So, in this session, I found myself experiencing a bit of an internal quandary: How much do I empathize, or do I even encourage they choose their marriage over the intense career paths that they are sure to pursue next? Knowing what I know as a couples therapist, I can guess that the road ahead will continue to be challenging, no matter what, but the fewer external pressures, the better, right? I confess a part of me wanted to jump in and champion their relationship above all else (their upcoming job offers were appealing, but would readily require at least 50-60 hour weeks). But I also was aware that their professional dreams had been hard-won (non-stop schooling since age six; postponing having children to focus on career; hundreds of thousands of dollars in student loan debt).

What I wound up doing next was listening to their concerns, their thoughts, and especially the emotions underneath, both secondary and primary emotions, and guiding them through conversations that could draw them closer together, instead of further apart. I didn’t try to change the subject or make it all better or tell them what to do but encouraged the experience of these concerns in session. Over time, they did the hard work necessary to reach their own conclusions about their career choices (they did remain in medicine), and their relationship. They risked being vulnerable with me and with one another around their feelings about choices made and unrealistic expectations. Over time they worked their way slowly back toward one another. They reached conclusions about their careers that met their own personal sweet spot: a balance between work and home that secured one another as their source of comfort and support at the end of the day.

Not all of my clients have been this “lucky.” Of course, that sweet spot can wobble a bit: misunderstandings and arguments happen. Those nagging internal questions about self-worth and existential questions about the purpose of our lives don’t magically disappear. That’s the nature of life, relationships, and making choices about our work. Physicians can often have a greater challenge, as the nature of their work requires an extraordinary commitment, along with a very small margin for error in the many decisions they make each day. But as so many of my physician-client couples have taught me, the need for their primary relationship to come “first” when it counts, serving as a source of security, comfort, and trust, means just as much—and often much more, than their medical careers.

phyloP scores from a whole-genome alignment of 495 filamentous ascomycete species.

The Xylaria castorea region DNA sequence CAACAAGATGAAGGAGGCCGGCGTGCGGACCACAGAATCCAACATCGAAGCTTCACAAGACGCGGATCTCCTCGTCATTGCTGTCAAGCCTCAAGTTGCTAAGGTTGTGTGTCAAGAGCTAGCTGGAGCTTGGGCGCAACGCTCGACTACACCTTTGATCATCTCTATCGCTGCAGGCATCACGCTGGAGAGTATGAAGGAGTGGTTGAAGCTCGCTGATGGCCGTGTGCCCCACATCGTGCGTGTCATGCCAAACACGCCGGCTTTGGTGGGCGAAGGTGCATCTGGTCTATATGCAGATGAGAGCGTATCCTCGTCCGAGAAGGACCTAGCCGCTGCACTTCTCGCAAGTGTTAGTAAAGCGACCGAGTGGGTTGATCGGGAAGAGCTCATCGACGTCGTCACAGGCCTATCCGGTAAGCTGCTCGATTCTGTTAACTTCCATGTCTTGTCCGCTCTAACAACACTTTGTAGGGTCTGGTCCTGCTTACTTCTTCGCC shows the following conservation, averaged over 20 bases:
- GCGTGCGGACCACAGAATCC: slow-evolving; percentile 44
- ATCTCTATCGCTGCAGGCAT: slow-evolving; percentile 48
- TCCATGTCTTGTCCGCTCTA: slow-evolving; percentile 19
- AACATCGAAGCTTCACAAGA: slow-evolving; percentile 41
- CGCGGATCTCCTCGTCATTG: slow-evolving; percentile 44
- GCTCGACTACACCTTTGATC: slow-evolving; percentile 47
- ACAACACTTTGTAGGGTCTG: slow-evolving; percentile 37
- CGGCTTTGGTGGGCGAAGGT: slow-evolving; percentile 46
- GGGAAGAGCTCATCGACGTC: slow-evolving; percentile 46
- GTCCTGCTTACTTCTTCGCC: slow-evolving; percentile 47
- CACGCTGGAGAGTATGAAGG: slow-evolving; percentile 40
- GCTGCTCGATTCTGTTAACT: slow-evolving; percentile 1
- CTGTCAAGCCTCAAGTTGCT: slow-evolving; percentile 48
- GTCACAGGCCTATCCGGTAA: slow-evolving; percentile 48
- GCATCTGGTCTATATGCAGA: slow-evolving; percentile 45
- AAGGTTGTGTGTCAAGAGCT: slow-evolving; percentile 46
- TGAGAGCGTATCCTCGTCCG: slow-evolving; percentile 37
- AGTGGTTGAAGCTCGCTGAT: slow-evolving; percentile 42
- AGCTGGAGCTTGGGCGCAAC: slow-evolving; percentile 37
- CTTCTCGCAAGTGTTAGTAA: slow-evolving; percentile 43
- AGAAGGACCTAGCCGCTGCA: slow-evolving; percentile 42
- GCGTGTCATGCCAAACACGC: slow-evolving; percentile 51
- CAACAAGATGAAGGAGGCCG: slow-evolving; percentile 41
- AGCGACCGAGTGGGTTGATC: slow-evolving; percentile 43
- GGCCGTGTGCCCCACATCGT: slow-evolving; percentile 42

John and Rebecca also learned that they didn’t have to choose one over the other. What they did needed to choose were ways in which they could learn to be more intentional about their relationship, building resilience to buffet the stressful nature of their work, and learning not to “use up” all of their emotional energy in the workplace. They took a risk by coming to see me; they could have been overwhelmed with the effort it took to focus on their relationship and decided not to call my office. I’m so glad they took that risk. They had the courage to admit that, as brilliant as they were, when it came to their relationship they needed a little support and guidance along the way. After all, doctors are people, too.

File under: Couples Therapy, A Day in the Life of a Therapist